It is well established that the most prevalent types of thyroid cancers are the papillary and follicular thyroid carcinomas (PTC and FTC, respectively) both in children and adults [20]. After the Chernobyl accident, almost all childhood thyroid cancers were PTCs [8][21]. In earlier cases, a large proportion of the PTCs were of the solid subtype, which was a unique characteristic observed after the Chernobyl accident [8][20]. Subsequently, the growth pattern was shifted to the classic subtype, which is less aggressive and metastatic, and importantly, it is quite common in a sporadic childhood PTC [8][20][21][22]. A recent comparative histological study in the Ukraine cases reported that a dominant papillary growth pattern was less frequent, and an aggressive tumor behavior was more frequent than the sporadic PTCs [23].

    3. Thyroid Cancers among A-Bomb Survivors

    Epidemiological studies in the Life Span Study (LSS) cohort of the A-bomb survivors in Hiroshima and Nagasaki, which include approximately 120,000 survivors in Hiroshima and Nagasaki, and the residents who were not in the cities at the time of bombing, have been conducted since 1950 [2]. Periodic reports from the Radiation Effects Research Foundation (RERF) have shown that the radiation exposure to the γ-rays and neutrons increases the risk of cancer mortality and incidence throughout the life. In the early years after the bombing, the risk of leukemia showed a significant increase, and then decreased but not to zero. Thereafter, the incidence and mortality risks for solid cancers started to increase. The excess relative risk for all solid cancer at age 70 years after the exposure at 30 years of age was estimated to be 0.42 per Gy [95% confidence interval: 0.32–0.53] [1]. An increase in the mortality risk was confirmed for cancers of most of the tissues/organs, including the stomach, lung, liver, colon, breast, gallbladder, esophagus, bladder, and ovary, and its dose-response relationship has been reported to be linear. For several cancer types, the risks were higher in the survivors exposed as children [1].
    Since thyroid cancer is rarely fatal, the mortality studies have not assessed it. However, the LSS cohort study has demonstrated that the thyroid cancer incidence risk is significantly increased following the radiation exposure [1]. For example, the follow-up of the thyroid cancer incidence in the LSS cohort between 1958 and 2005 estimated the gender-averaged excess relative risk, which is calculated as the relative risk minus one, per Gy as 1.28 [95% confidence interval: 0.59–2.70] at the age of 60 years after the exposure at 10 years of age, although microcarcinoma with a diameter less than 10 mm was not included in the study [24]. The thyroid cancer incidence was strongly dependent on the age-at-exposure, and there was no significant increase in the thyroid cancer incidence among those exposed after the age of 20 [24].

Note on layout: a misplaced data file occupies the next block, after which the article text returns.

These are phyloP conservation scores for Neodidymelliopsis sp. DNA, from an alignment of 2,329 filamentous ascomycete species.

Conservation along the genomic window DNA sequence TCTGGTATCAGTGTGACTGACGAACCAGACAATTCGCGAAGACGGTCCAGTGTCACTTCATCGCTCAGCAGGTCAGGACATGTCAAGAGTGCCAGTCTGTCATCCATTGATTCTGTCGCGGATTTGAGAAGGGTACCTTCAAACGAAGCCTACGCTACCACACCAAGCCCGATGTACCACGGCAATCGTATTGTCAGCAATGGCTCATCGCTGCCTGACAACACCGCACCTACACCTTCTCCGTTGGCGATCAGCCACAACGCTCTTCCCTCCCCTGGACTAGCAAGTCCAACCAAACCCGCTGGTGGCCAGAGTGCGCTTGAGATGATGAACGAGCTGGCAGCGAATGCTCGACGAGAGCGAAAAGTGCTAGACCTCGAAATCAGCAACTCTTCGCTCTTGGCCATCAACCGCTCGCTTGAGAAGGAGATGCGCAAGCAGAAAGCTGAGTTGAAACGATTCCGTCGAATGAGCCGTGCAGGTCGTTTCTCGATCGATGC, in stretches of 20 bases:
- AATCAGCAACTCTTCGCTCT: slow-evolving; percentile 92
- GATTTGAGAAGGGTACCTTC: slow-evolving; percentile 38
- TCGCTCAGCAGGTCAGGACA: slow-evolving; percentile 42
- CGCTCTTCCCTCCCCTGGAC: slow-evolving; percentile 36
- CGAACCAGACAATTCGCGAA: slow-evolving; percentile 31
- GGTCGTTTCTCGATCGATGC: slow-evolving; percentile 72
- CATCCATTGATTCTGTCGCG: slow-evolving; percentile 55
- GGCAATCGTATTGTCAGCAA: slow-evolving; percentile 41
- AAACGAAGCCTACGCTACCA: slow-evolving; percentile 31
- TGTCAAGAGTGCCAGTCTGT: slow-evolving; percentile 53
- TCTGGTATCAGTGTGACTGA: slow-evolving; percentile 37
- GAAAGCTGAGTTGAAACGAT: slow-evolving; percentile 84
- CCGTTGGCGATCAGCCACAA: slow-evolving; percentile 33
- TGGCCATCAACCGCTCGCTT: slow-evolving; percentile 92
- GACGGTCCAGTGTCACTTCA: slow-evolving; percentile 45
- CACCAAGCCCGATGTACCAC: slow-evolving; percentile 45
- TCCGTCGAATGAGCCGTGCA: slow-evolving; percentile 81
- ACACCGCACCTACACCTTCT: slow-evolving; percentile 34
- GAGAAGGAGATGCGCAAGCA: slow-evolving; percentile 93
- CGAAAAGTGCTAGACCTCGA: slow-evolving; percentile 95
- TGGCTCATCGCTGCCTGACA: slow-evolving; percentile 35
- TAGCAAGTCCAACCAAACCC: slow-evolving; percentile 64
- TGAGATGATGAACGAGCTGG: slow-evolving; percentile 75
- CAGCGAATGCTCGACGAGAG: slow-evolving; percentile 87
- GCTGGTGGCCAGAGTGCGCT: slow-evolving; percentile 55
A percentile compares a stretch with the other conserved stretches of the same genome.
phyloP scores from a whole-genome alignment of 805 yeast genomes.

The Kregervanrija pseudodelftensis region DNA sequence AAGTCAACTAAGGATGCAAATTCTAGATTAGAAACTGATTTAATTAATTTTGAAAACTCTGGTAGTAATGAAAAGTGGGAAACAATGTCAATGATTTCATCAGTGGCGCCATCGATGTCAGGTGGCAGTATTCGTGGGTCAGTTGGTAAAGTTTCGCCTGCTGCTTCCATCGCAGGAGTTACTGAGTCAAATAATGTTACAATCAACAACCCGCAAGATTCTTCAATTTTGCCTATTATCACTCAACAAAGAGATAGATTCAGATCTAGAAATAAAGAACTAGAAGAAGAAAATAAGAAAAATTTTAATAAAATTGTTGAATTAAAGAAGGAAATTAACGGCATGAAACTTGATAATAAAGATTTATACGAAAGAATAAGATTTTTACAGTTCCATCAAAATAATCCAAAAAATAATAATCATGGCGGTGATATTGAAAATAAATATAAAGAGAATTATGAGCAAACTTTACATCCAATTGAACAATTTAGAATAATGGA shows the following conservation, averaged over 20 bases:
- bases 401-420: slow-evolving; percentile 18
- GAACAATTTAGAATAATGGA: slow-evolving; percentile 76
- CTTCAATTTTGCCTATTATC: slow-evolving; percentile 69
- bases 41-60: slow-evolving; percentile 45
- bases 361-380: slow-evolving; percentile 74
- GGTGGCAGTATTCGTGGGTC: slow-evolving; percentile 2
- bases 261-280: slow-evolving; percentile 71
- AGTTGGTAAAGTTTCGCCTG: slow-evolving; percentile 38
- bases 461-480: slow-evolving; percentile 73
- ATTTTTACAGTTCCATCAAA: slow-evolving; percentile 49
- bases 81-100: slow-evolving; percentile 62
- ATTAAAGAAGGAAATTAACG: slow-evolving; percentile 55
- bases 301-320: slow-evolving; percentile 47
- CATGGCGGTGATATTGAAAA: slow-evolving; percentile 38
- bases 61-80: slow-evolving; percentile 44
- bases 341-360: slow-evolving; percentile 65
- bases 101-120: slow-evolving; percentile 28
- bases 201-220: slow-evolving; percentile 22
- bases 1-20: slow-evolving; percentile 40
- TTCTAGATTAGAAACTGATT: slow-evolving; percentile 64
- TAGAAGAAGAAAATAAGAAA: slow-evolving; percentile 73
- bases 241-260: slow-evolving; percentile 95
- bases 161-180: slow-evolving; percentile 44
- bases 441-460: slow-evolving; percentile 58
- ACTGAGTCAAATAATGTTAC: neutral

Molecular analyses in the adult-onset PTC cases have demonstrated that more than half of the exposed patients exhibited the BRAF point mutation (56%), and the RET/PTC rearrangement was observed in 22% of the exposed patients, while more than 80% of the non-exposed cases harbored the BRAF gene point mutation [25]. Of importance, there were the opposite trends for the oncogene frequency associated with the radiation dose: An uptrend for RET/PTC and downtrend for the BRAF mutation. Rearrangements of the NTRK1 and the ALK genes [26], as well as the ABCD5/RET rearrangement [27], were also identified.

    4. Radiation Signatures and Possible Mechanism of Radiation Carcinogenesis

    After the Chernobyl accident, chromosomal rearrangements, such as the RET/PTC1 and RET/PTC3, were identified in childhood thyroid cancers. These rearrangements are generated through the paracentric (intrachromosomal) inversion within the long arm of chromosome 10, where the RET, the CCDC6, and the NCOA4 genes are located (Figure 1) [28][29][30]. The inter-chromosomal translocation is also involved in the formation of other types of rearrangements, such as ETV6-NTRK3 (Figure 1).